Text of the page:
London streets often home many types of wildlife, from foxes sniffing around rubbish bins, to hedgehogs on the roadside.
But you would never expect to see a two-and-a-half-foot python.
Over the past week south Croydon residents have been confronted with not one but two pythons roaming their streets and gardens.
Both pythons have now been taken into the care of Liz Kane, from Wallington, who runs Forget Me Not Wildlife Centre and keeps snakes herself.
The first of two pythons was found by a couple in their back garden on St Peter’s Road, South Croydon, on Thursday September 27.
The couple contacted a rescue centre that then put them into contact with Kane; they were soon reassured that pythons are usually placid creatures.
Kane stepped in to ensure the python was safe and well looked after, as there is not a reptile rescue centre in Croydon.
Kane told EastLondonLines: “The couple told me it was gigantic so I expected something 7-foot-long, but when I arrived they had kept it under a bucket so I knew it couldn’t be too big. It’s about two and a half foot long.
“The snake is quite young but perfectly healthy. I’ve looked on the map and have concluded it may have arrived in their garden from St Peter’s Road, Aberdeen Road, Heathfield Road or South End.”
The second python was found at 1.30am on a nearby street, less than 48 hours after the first snake discovery, again by a distressed resident unsure of what it was.
Kane was contacted immediately, and arrived to collect the snake later that morning.
She said: “By the time I arrived to rescue the second python it was stone cold on the concrete pavement, I was worried about it at first but it’s doing fine now. One of the snakes is very shy and the other is more adventurous.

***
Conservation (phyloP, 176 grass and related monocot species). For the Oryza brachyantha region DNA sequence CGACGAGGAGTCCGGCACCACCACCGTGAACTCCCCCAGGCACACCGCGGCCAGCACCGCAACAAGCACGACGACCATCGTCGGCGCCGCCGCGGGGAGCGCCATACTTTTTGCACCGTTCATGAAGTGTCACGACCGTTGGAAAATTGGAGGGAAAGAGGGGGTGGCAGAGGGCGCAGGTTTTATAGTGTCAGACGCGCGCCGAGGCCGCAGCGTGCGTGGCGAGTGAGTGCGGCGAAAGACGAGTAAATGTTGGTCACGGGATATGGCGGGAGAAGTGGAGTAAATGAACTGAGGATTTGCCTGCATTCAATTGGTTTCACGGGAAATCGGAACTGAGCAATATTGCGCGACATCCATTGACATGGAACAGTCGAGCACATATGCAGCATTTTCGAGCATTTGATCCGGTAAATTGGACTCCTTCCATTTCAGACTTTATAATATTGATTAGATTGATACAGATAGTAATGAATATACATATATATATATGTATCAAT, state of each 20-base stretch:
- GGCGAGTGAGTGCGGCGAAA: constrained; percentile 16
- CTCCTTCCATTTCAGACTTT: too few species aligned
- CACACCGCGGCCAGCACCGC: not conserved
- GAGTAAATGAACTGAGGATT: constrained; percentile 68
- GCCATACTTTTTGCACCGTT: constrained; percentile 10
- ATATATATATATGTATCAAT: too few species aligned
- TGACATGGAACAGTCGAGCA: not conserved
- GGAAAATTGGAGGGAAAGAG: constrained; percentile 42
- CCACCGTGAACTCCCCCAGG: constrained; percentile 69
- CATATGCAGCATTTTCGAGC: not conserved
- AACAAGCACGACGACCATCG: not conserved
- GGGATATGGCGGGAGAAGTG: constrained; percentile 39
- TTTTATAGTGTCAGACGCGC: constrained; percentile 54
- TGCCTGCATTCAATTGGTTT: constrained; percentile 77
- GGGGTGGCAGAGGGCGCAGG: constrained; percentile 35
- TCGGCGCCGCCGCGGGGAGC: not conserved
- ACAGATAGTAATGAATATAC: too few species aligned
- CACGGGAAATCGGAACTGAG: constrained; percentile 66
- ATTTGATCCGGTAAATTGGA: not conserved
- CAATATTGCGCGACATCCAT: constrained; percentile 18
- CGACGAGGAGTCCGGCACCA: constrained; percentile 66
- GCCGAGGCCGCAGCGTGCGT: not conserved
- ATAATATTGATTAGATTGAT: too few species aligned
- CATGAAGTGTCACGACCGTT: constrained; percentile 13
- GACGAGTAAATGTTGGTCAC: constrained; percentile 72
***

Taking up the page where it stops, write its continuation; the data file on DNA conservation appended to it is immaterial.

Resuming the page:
“I’m presuming that these snakes are no longer wanted by their owner so have been abandoned. I know from having snakes myself that they can’t just escape like that if they are kept in the right terrarium.
“It has been a while since I have rescued these snakes and no one has yet come forward as their owner, even though 7,000 people have seen the Facebook posts about them.
“Even if someone comes forward to say that they don’t want them I won’t mind, I just want to know where they have come from.
“I will keep them for the time being as they are in a safe place with me, I might look at taking them to a different rescue centre. If more snakes are found then I will definitely be going shopping for more equipment.”
Royal pythons are not poisonous so pose no threat other than biting, in the same way any other animal can.
Ginny Reid, an RSPCA officer, has urged members of the public not to approach any snake that is loose if found, and said: “If there is a concern that a snake is injured or non-native to Britain to call the RSPCA on 0300 1234 999.”
The RSPCA issues advice on keeping snakes as domestic pets. A spokesperson said: “We are finding that many people are unaware of how much of a commitment reptiles are when they take them on, which we believe may be why we are rescuing hundreds of reptiles every year.
“Impulse buying can result in poor animal welfare and animal suffering. Exotic pets often end up in our care after people realise they’re not easy to care for (or once the novelty wears off).
“We would urge prospective owners to thoroughly research the needs of the particular species and what is required in the care of the animal, using expert sources, and only consider keeping one if they can ensure they are fully able to provide for these needs.”
If you have any information about who the owners of these snakes might be please do not hesitate to contact Kane via the Forget Me Not Wildlife Centre Facebook page or via her mobile on 07852 755 218.
For now at least, the Croydon Snakegate mystery remains unsolved.